Schools around the country are shutting down in an effort to contain the spread of the novel coronavirus, but with the closures come a challenge for parents: how to keep order and routine with children confined at home.
Most teachers will send home assignments or direct older kids to online learning so they don't fall behind in their studies, but those options don't solve the problem for parents on how to execute home-based learning in ways that won't lead to conflict.
"Good Morning America" asked education experts how to keep order in the home during this uncertain time. Key takeaways: Avoid the snow day mentality and think more long term.
"We all do better with routine which sets expectations," education expert Avivit Ben-Aharon, founder and clinical director of online speech therapy company Great Speech told "GMA."
"While it may be tempting to lounge in your pajamas and allow your children to do the same, the lack of routine for everyone can be confusing, particularly when it lasts more than a few days."
Create the space
Pam Roggeman, dean of College of Education at University of Phoenix, said it’s as important for kids to have a designated work space as it is for adults.
"Use the homework area as an area to work on lessons, arts and crafts, etc., while students are out of school," she said.
Set a schedule
"Most students thrive on the structure they receive in school when they know what to expect with their daily schedule and routine," said Melissa Scatena who runs an education services company called Scattered Solutions.
“Prepare your child for the transition by working together to create their schedule. Ask them to share with you what their day typically looks like in school and empower them with ownership over creating their schedule for home," she said.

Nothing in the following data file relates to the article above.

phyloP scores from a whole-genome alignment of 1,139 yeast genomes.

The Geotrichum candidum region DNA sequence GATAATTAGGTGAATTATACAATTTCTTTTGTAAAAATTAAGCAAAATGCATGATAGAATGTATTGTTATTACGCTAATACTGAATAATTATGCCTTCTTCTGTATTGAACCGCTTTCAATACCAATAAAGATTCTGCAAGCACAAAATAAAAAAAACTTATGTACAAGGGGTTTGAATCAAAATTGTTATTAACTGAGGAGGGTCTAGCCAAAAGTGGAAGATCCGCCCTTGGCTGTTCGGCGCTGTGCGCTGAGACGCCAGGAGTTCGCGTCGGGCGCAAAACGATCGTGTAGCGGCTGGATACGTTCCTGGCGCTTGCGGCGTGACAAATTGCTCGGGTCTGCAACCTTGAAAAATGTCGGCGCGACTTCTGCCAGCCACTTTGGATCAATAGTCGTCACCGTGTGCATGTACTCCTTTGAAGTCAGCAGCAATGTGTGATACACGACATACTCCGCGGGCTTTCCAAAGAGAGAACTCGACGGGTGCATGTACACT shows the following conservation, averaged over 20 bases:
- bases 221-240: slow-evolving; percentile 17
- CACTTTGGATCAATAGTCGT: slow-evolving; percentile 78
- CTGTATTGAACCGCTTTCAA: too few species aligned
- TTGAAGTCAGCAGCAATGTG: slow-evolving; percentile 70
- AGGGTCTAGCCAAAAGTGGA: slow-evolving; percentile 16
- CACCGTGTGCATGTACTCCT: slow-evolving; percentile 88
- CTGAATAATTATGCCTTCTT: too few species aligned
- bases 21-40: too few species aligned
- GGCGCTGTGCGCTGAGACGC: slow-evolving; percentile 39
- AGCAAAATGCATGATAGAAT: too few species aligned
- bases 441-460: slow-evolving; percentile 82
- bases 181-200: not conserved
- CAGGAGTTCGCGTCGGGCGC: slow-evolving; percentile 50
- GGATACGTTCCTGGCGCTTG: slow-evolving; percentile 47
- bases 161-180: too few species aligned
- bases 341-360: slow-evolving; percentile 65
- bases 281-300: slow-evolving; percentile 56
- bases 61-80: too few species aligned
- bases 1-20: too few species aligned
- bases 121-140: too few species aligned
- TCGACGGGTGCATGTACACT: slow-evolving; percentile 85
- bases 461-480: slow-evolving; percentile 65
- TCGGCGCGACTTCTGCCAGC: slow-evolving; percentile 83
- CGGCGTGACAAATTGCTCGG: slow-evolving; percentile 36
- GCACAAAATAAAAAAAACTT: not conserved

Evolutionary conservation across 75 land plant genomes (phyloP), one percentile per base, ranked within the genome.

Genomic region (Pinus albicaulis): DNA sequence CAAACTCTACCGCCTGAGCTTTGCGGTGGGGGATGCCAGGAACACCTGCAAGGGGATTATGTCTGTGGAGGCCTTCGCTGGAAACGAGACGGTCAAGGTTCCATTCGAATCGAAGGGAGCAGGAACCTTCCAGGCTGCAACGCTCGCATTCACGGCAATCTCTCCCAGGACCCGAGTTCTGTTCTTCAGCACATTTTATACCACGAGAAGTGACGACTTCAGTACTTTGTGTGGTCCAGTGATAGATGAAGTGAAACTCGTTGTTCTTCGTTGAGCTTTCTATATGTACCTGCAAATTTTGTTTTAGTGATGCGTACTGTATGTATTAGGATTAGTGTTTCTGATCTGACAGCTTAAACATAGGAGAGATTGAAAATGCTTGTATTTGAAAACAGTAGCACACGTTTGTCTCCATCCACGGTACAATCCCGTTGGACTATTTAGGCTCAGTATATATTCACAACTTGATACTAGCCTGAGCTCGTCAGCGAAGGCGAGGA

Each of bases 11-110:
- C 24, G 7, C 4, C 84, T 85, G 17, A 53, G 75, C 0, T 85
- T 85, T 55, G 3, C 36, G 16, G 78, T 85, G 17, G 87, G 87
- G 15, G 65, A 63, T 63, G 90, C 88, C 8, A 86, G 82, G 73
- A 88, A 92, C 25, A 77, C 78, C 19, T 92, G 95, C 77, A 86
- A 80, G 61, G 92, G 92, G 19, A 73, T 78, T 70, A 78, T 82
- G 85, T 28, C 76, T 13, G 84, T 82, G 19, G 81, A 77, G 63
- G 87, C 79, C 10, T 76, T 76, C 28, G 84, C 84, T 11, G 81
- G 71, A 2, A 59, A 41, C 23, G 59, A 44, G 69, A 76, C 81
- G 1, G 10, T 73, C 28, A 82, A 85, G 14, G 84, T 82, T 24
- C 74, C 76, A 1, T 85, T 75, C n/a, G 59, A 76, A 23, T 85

"The timer is the equivalent of the school bell which helps children of all ages define the class 'period,'" said Ben-Aharon. "Try to model their day at home to their day at school with specified times for different activities."
Don't rush it
Elizabeth Kanna, author of "Homeschooling for Success," cautions against the immediate pull to "create a school at home."
"By doing so, you will put tremendous pressure on you and your child," she told "GMA." "If your child is required to be logged in at set times to attend virtual classes, make sure that gets done."
But don't think you need to keep the kids engaged in academics 6 to 8 hours a day.
"Most of the time children spend at school consists of waiting. Design a homeschooling learning schedule and plan that works for your family and be prepared to scratch the schedule several times until you find the right one for your family."
Shuffle the shelves
Chances are you have much more to entertain your kids than you think you do. Think beyond their current favorite toys and activities and see what's been cast aside.
"Put away all the books and toys and then take out five each day to match your theme or your mood," Ben-Aaron said. "This way old toys and books will feel new and you will avoid the temptation of ordering new ones."
Stay in sync
“If you will be working from home, make sure to discuss the expectations when you are at your desk working or on a call,” said Scatena. “Make sure your schedules line up so that they are working on tasks they can complete independently without adult assistance when you need to be working.”
Expand the definition of learning
In today’s busy world, many kids are simply too over-scheduled to learn how to do basic household tasks. This is an opportunity to change that.
“There is a lot of life skill learning that can take place and this is an opportunity for kids to develop a sense of responsibility for the household,” said Dr. Chaye Lamm Warburg founder of Pediatric Occupational Therapy Services, LLC.
“There are appropriate chores for kids of every age, from preschoolers to teens, including making their beds, loading the dishwasher, sorting socks and silverware and vacuuming.”